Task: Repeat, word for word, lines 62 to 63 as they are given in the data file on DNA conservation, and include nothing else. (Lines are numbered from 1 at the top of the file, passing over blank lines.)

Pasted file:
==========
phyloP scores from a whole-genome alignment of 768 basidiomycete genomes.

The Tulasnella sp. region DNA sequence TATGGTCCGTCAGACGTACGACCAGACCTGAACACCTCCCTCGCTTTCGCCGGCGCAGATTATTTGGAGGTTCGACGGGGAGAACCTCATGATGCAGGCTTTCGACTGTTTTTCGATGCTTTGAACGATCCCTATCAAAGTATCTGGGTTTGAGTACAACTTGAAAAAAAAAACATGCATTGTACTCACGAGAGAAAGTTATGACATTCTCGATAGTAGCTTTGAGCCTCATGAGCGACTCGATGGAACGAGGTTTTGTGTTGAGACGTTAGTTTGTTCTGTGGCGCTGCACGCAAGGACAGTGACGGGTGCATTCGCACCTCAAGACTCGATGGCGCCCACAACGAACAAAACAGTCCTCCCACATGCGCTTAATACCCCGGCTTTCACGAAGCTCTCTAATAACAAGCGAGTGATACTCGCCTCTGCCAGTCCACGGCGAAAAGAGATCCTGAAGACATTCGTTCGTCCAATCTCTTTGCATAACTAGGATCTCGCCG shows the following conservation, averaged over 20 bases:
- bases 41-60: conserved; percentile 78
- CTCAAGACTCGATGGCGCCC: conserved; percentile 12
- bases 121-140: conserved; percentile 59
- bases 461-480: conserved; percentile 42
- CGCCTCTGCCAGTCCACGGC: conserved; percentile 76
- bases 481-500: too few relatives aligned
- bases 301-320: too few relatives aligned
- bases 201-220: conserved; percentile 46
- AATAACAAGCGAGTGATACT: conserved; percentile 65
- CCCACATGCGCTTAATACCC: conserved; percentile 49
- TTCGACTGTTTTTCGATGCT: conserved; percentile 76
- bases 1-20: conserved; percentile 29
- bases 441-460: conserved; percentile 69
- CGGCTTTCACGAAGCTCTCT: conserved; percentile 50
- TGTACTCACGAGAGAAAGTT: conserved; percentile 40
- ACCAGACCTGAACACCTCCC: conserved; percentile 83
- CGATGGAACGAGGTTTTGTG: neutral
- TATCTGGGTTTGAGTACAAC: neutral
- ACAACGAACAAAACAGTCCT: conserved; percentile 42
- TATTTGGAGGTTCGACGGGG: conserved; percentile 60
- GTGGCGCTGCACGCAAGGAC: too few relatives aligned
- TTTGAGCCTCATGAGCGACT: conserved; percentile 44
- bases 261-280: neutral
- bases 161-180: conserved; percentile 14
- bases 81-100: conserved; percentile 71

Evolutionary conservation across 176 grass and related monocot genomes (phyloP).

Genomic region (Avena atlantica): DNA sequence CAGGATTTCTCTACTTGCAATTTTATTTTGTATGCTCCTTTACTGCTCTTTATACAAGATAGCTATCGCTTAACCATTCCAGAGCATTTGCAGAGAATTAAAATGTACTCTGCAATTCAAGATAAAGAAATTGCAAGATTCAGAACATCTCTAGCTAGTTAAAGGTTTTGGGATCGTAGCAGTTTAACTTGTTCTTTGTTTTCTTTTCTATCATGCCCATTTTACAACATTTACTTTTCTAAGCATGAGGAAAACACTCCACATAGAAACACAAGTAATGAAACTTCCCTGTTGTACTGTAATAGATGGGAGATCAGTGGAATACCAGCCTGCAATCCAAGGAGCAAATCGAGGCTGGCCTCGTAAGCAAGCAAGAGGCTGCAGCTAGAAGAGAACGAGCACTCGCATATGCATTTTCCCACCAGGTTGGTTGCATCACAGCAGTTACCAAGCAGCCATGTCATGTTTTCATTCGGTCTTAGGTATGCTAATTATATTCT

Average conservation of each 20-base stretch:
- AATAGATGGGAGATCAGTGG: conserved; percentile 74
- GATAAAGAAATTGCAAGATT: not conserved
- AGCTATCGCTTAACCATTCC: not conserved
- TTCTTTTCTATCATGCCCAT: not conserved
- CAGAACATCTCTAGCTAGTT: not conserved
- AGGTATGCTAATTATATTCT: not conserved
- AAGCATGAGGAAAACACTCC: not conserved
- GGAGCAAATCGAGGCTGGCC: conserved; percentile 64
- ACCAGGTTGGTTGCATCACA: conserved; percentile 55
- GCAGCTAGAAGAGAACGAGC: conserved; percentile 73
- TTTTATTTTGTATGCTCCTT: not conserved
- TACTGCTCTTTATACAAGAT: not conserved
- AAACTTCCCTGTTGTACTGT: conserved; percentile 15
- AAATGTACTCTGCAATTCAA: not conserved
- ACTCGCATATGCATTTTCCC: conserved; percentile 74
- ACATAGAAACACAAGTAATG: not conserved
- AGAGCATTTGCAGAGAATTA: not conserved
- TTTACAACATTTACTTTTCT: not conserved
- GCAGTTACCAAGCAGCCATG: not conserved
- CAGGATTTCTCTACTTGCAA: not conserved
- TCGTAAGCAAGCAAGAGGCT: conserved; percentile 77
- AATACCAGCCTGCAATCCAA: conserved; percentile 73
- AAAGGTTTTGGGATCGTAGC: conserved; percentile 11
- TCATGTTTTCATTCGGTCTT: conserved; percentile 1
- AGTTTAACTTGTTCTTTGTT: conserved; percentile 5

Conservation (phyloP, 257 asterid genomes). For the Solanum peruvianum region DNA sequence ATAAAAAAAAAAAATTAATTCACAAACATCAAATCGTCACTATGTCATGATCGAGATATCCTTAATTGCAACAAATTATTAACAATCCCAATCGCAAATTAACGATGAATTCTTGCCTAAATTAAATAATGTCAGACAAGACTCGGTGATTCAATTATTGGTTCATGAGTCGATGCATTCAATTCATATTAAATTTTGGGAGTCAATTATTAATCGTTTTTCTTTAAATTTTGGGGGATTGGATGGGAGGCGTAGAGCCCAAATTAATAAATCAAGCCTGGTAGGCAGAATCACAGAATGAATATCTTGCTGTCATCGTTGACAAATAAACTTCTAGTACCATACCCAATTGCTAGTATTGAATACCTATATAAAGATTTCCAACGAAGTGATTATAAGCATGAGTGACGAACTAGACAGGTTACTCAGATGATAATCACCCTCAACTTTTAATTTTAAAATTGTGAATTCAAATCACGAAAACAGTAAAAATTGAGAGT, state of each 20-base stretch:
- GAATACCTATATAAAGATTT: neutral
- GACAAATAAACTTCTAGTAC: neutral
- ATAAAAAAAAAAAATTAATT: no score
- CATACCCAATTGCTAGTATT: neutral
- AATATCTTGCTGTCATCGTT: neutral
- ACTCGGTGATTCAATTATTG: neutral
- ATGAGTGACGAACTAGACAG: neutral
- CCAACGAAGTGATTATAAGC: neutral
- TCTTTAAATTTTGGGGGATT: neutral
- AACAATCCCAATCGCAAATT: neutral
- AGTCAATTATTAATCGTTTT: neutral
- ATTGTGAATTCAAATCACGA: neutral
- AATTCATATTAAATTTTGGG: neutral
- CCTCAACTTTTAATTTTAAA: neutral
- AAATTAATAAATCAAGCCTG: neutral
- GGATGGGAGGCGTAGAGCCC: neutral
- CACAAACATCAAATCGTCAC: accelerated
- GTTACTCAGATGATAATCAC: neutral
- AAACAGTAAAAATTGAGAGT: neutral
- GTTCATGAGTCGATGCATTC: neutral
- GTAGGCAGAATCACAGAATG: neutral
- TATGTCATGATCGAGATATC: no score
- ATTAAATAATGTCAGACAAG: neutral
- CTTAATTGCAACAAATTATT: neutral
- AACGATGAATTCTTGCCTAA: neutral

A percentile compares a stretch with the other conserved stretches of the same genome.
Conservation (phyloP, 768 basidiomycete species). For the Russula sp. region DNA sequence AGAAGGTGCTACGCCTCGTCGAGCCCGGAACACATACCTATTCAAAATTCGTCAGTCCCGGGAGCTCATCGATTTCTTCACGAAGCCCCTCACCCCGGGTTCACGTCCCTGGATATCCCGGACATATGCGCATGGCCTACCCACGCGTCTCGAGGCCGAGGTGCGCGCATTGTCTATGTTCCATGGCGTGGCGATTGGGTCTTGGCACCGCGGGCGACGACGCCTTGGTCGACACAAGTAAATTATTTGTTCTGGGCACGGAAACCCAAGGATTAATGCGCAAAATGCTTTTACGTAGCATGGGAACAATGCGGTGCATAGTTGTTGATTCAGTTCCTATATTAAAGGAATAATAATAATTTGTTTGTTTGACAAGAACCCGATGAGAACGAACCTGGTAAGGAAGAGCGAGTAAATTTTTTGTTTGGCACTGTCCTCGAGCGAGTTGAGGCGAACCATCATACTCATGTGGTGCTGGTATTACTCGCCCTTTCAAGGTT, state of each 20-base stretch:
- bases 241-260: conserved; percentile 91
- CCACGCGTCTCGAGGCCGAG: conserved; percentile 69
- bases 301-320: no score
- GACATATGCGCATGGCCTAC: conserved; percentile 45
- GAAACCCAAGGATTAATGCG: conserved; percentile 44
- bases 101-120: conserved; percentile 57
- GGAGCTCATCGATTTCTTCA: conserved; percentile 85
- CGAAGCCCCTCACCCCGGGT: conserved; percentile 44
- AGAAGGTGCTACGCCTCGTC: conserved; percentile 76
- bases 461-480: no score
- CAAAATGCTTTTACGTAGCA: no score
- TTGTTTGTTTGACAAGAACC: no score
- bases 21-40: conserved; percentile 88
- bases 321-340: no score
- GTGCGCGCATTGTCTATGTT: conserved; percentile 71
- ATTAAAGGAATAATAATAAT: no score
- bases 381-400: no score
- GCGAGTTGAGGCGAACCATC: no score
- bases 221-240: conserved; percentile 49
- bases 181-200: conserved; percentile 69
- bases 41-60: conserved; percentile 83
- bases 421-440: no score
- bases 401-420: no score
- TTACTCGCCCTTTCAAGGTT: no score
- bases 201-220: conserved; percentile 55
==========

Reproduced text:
- ACTCGGTGATTCAATTATTG: neutral
- ATGAGTGACGAACTAGACAG: neutral